The impact of temporal labeling demonstrates the potential of improved labels to increase detection results. Hence, we present a detector capable of selecting binaries for submission to an expert labeler for review. At a 0.5% false positive rate, our detector achieves a 72% true positive rate without an expert, which increases to 77% and 89% with 10 and 80 expert queries daily, respectively. Additionally, we detect 42% of malicious binaries initially undetected by all 32 antivirus vendors from VirusTotal used in our evaluation. For evaluation at scale, we simulate the human expert labeler and show that our approach is robust against expert labeling errors. Our novel contributions include a scalable malware detector integrating manual review with machine learning and the examination of temporal label consistency

As smart meters continue to be deployed around the world collecting unprecedented levels of fine-grained data about consumers, we need to find mechanisms that are fair to both, (1) the electric utility who needs the data to improve their operations, and (2) the consumer who has a valuation of privacy but at the same time benefits from sharing consumption data. In this paper we address this problem by proposing privacy contracts between electric utilities and consumers with the goal of maximizing the social welfare of both. Our mathematical model designs an optimization problem between a population of users that have different valuations on privacy and the costs of operation by the utility. We then show how contracts can change depending on the probability of a privacy breach. This line of research can help inform not only current but also future smart meter collection practices.

As our ground transportation infrastructure modernizes, the large amount of data being measured, transmitted, and stored motivates an analysis of the privacy aspect of these emerging cyber-physical technologies. In this paper, we consider privacy in the routing game, where the origins and destinations of drivers are considered private. This is motivated by the fact that this spatiotemporal information can easily be used as the basis for inferences for a person's activities. More specifically, we consider the differential privacy of the mapping from the amount of flow for each origin-destination pair to the traffic flow measurements on each link of a traffic network. We use a stochastic online learning framework for the population dynamics, which is known to converge to the Nash equilibrium of the routing game. We analyze the sensitivity of this process and provide theoretical guarantees on the convergence rates as well as differential privacy values for these models. We confirm these with simulations on a small example.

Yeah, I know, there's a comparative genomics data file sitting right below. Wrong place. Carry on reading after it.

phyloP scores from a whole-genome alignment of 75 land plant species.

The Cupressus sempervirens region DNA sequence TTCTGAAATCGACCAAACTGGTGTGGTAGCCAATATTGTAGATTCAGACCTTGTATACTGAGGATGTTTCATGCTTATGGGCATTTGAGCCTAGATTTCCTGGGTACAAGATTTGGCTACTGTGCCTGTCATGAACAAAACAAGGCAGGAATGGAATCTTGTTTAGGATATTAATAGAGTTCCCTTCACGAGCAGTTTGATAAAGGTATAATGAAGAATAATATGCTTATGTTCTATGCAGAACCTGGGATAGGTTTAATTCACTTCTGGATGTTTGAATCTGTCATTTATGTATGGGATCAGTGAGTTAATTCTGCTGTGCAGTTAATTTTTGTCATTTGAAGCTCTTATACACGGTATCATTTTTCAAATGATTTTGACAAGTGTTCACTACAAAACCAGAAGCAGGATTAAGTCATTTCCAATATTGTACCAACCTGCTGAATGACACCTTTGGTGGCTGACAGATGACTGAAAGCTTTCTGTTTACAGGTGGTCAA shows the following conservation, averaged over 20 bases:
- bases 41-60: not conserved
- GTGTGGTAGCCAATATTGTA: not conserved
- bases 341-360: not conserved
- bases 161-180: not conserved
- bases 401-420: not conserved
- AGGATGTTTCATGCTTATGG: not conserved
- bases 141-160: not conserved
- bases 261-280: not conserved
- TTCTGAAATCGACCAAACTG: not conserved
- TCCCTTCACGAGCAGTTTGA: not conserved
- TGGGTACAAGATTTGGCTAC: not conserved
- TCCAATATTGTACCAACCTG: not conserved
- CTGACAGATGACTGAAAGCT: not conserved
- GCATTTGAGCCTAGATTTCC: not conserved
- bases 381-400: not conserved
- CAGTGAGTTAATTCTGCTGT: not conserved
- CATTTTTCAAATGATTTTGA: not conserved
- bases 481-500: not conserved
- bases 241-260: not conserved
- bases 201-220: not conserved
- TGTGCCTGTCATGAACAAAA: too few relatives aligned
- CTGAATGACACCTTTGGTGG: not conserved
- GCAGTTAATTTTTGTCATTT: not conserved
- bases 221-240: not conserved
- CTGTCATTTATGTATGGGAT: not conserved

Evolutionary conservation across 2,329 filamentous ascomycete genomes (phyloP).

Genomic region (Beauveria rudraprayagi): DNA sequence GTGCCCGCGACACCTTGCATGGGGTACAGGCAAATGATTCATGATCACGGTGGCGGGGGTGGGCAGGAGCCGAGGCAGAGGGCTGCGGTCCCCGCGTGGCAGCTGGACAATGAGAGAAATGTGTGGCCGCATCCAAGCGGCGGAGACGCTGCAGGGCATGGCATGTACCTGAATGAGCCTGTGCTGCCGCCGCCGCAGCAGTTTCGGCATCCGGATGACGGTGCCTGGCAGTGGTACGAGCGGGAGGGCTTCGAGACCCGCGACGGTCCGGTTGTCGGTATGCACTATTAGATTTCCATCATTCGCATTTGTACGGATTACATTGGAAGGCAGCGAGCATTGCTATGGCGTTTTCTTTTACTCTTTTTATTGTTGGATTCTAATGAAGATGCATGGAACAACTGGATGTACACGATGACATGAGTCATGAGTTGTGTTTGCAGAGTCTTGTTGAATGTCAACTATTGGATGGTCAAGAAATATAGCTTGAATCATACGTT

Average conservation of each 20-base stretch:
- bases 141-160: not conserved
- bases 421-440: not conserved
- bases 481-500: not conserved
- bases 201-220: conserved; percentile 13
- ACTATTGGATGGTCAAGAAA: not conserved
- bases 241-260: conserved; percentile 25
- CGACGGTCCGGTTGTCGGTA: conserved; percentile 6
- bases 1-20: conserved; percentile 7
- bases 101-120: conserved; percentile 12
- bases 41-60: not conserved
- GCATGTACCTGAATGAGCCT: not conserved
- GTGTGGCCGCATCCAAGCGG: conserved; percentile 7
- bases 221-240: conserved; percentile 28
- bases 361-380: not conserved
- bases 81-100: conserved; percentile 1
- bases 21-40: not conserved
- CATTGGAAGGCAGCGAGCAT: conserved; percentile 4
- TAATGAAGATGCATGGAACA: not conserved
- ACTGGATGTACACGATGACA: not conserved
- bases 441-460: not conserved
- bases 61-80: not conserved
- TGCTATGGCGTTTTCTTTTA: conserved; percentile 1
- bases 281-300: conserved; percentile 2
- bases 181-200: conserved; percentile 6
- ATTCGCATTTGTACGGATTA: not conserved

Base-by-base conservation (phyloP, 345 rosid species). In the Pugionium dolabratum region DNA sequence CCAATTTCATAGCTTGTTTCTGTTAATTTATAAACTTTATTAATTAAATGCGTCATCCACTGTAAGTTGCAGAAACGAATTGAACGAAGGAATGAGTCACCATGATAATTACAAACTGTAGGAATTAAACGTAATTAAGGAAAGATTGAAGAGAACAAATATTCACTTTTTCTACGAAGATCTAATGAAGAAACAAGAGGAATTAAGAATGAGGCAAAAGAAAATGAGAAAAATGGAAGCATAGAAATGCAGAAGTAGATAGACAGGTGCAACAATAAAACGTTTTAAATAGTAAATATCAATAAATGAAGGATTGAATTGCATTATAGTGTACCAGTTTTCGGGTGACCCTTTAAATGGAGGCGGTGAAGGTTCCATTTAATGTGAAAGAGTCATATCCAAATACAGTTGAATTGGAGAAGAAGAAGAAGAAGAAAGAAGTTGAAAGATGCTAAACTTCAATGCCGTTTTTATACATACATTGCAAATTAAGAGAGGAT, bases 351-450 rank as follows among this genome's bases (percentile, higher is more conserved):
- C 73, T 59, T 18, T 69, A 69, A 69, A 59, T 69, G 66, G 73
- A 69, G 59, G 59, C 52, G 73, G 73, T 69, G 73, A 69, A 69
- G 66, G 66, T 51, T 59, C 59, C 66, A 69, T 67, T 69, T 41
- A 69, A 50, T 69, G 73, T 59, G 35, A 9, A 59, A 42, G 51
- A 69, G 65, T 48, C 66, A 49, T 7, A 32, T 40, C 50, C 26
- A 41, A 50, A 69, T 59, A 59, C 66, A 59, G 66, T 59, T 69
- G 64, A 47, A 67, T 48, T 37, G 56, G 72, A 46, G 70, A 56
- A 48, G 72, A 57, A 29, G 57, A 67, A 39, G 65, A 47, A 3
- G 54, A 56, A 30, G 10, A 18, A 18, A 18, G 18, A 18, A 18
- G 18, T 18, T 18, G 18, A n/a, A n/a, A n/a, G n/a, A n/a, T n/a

This paper considers a 2-player strategic game for network routing under link disruptions. Player 1 (defender) routes flow through a network to maximize her value of effective flow while facing transportation costs. Player 2 (attacker) simultaneously disrupts one or more links to maximize her value of lost flow but also faces cost of disrupting links. This game is strategically equivalent to a zero-sum game. Linear programming duality and the max-flow min-cut theorem are applied to obtain properties that are satisfied in any mixed Nash equilibrium. In any equilibrium, both players achieve identical payoffs. While the defender's expected transportation cost decreases in attacker's marginal value of lost flow, the attacker's expected cost of attack increases in defender's marginal value of effective flow. Interestingly, the expected amount of effective flow decreases in both these parameters. These results can be viewed as a generalization of the classical max-flow with minimum transportation cost problem to adversarial environments.